Internal Revenue Bulletin:  2004-4 

January 26, 2004 

Rev. Rul. 2004-6


Public advocacy; public policy issues. This ruling concerns certain public advocacy activities conducted by social welfare organizations, unions and trade associations. The guidance clarifies the tax implications of advocacy that meets the definition of political campaign activity.

Organizations that are exempt from federal income tax under § 501(a) as organizations described in § 501(c)(4), § 501(c)(5), or § 501(c)(6) may, consistent with their exempt purpose, publicly advocate positions on public policy issues. This advocacy may include lobbying for legislation consistent with these positions. Because public policy advocacy may involve discussion of the positions of public officials who are also candidates for public office, a public policy advocacy communication may constitute an exempt function within the meaning of § 527(e)(2). If so, the organization would be subject to tax under § 527(f).

ISSUE

In each of the six situations described below, has the organization exempt from federal income tax under § 501(a) as an organization described in § 501(c)(4), § 501(c)(5), or § 501(c)(6) that engages in public policy advocacy expended funds for an exempt function as described in § 527(e)(2)?

LAW

Section 501(c)(4) provides exemption from taxation for civic leagues or organizations not organized for profit, but operated exclusively for the promotion of social welfare.

Section 1.501(c)(4)-1 of the Income Tax Regulations states an organization is operated exclusively for the promotion of social welfare if it is primarily engaged in promoting in some way the common good and general welfare of the people of the community.

Section 501(c)(5) provides exemption from taxation for labor, agricultural, or horticultural organizations.

Section 1.501(c)(5)-1 requires that labor, agricultural, or horticultural organizations have as their objects the betterment of the conditions of those engaged in such pursuits, the improvement of the grade of their products, and the development of a higher degree of efficiency in their respective occupations.

Section 501(c)(6) provides exemption from taxation for business leagues, not organized for profit and no part of the net earnings of which inures to the benefit of any private shareholder or individual.

Section 1.501(c)(6)-1 provides that a business league is an association of persons having some common business interest, the purpose of which is to promote such common interest and not to engage in a regular business of a kind ordinarily carried on for profit. A business league’s activities should be directed to the improvement of business conditions of one or more lines of business as distinguished from the performance of particular services for individual persons.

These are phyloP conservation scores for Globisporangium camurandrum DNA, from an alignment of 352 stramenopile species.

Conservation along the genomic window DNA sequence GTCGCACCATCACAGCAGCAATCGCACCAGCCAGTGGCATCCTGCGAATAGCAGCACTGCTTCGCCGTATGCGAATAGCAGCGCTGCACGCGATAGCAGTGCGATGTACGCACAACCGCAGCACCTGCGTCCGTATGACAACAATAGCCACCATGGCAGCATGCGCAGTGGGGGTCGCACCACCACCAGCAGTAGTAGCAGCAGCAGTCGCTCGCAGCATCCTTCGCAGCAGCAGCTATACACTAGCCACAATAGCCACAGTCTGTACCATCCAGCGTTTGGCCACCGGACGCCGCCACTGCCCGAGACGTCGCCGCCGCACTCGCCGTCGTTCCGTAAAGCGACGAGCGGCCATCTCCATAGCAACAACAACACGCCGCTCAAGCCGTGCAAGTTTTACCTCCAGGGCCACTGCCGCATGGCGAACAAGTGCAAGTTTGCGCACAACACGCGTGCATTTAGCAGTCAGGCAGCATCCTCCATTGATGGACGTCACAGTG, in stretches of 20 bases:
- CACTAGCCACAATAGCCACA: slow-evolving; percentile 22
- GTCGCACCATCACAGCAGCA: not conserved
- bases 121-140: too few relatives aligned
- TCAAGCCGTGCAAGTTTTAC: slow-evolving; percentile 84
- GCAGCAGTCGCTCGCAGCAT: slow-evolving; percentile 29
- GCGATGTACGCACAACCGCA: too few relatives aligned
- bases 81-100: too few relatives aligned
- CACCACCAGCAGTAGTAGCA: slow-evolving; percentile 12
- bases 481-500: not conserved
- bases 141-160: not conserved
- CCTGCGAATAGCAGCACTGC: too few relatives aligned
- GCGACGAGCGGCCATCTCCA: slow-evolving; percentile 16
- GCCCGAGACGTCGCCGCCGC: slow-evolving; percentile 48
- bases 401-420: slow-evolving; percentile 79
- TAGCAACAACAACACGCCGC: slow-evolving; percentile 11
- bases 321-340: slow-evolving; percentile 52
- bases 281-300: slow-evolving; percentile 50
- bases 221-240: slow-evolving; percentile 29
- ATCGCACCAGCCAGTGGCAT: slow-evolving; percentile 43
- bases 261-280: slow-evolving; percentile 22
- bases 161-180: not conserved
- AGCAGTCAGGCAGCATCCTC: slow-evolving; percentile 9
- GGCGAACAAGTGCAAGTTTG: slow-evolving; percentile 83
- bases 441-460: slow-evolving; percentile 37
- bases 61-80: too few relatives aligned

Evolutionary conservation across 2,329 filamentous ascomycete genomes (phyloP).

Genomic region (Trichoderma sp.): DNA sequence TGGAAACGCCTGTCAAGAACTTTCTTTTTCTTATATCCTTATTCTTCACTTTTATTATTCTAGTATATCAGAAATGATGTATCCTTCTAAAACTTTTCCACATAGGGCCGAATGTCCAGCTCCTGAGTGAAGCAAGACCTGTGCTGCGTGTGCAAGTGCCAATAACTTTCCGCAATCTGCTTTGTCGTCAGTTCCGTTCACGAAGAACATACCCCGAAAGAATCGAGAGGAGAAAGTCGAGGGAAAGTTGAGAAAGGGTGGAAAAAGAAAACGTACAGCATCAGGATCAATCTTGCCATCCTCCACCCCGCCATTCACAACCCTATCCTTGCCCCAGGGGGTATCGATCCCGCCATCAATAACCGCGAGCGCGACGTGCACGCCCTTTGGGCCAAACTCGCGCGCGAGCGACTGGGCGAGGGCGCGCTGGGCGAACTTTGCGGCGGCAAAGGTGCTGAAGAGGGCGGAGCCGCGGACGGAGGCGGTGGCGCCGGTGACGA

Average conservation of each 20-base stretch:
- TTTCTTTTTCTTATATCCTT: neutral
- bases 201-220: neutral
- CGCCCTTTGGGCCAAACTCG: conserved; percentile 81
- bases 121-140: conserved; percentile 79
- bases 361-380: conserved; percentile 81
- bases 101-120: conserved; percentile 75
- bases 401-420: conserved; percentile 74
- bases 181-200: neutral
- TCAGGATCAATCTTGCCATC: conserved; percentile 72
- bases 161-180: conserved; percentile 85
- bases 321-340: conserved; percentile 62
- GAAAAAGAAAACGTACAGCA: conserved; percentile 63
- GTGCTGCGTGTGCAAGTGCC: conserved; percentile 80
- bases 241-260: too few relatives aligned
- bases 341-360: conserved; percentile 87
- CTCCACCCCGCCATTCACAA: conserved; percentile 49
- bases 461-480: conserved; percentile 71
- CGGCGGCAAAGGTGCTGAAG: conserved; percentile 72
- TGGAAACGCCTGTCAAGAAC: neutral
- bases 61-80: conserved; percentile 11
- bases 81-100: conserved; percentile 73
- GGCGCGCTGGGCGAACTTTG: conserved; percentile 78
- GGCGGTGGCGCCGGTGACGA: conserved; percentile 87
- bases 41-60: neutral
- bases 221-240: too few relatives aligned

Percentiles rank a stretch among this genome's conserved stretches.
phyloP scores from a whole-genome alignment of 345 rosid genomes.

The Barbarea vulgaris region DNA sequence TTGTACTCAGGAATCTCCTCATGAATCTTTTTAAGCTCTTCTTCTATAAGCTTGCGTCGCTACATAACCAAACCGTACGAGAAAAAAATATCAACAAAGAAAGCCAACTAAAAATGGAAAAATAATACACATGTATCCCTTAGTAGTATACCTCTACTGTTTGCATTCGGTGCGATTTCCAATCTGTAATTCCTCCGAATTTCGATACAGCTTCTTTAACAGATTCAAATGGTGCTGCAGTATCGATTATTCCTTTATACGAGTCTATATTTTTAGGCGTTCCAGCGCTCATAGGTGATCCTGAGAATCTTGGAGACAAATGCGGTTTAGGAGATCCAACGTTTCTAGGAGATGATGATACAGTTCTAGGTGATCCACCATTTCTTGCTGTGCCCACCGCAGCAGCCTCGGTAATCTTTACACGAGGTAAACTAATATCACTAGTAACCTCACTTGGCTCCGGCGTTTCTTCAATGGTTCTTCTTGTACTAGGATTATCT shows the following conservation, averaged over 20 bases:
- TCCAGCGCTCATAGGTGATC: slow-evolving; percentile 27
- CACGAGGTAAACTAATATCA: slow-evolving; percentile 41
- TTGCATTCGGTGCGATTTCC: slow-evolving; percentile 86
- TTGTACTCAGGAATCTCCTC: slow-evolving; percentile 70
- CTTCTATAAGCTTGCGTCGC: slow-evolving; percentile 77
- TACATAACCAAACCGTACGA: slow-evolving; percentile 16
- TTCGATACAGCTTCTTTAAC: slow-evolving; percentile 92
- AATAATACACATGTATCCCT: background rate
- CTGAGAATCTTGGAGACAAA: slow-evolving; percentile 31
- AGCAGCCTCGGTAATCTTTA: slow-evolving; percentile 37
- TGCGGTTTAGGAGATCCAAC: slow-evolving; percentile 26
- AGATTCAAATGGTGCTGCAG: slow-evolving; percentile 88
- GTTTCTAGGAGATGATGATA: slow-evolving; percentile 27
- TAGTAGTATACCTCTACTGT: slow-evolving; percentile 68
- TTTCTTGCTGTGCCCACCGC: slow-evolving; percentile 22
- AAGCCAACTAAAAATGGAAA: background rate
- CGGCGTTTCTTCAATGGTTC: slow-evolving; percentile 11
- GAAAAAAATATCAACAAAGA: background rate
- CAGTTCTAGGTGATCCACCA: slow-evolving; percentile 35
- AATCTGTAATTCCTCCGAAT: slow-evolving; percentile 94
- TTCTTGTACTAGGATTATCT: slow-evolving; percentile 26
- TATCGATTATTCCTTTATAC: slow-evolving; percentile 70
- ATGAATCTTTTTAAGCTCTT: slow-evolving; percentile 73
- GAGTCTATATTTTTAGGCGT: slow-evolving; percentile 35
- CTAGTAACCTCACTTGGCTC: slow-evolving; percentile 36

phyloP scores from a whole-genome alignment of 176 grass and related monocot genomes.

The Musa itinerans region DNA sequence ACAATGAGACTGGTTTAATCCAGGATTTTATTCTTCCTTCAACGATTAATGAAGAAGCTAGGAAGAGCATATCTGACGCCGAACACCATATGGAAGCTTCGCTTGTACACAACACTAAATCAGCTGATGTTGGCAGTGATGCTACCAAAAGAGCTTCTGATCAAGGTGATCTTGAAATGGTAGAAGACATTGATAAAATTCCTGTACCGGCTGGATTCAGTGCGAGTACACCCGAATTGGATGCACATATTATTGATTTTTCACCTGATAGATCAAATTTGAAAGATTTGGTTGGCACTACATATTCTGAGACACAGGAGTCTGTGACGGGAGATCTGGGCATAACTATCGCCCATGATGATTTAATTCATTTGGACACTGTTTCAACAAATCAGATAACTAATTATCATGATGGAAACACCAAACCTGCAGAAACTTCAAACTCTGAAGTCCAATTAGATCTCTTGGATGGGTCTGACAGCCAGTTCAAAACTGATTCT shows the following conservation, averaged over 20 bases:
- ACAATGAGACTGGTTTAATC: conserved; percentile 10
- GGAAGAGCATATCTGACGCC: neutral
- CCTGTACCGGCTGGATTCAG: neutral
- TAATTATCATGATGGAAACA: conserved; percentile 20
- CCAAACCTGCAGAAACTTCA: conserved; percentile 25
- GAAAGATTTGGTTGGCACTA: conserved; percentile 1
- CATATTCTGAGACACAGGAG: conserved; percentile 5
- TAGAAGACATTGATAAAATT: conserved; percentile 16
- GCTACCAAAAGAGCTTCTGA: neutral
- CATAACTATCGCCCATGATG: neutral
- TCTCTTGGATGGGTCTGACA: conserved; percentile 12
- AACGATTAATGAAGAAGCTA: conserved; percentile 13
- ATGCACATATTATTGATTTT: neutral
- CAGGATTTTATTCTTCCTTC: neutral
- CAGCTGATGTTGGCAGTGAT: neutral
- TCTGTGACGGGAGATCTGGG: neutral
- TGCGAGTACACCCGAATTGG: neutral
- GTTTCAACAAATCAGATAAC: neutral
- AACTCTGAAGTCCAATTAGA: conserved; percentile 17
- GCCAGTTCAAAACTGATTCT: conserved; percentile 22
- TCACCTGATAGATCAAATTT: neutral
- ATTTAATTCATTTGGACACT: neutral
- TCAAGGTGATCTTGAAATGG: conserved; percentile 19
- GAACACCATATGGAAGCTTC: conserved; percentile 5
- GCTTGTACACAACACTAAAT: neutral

Section 527 generally provides that political organizations that collect and expend monies for exempt function purposes as described in § 527(e)(2) are exempt from Federal income tax except on their investment income.

Section 527(e)(1) defines a political organization as a party, committee, association, fund or other organization (whether or not incorporated), organized and operated primarily for the purpose of accepting contributions or making expenditures, or both, for an exempt function.

Section 527(e)(2) provides that the term “exempt function” for purposes of § 527 means the function of influencing or attempting to influence the selection, nomination, election, or appointment of any individual to any Federal, State, or local public office or office in a political organization, or the election of Presidential or Vice-Presidential electors, whether or not such individual or electors are selected, nominated, elected, or appointed. By its terms, § 527(e)(2) includes all attempts to influence the selection, nomination, election, or appointment of the described officials.

Section 527(f)(1) provides that an organization described in § 501(c) and exempt from tax under § 501(a) is subject to tax on any amount expended for an exempt function described in § 527(e)(2) at the highest tax rate specified in § 11(b). The tax is imposed on the lesser of the net investment income of the organization for the taxable year or the amount expended on an exempt function during the taxable year. A § 501(c) organization is taxed under § 527(f)(1) only if the expenditure is from its general treasury rather than from a separate segregated fund described in § 527(f)(3).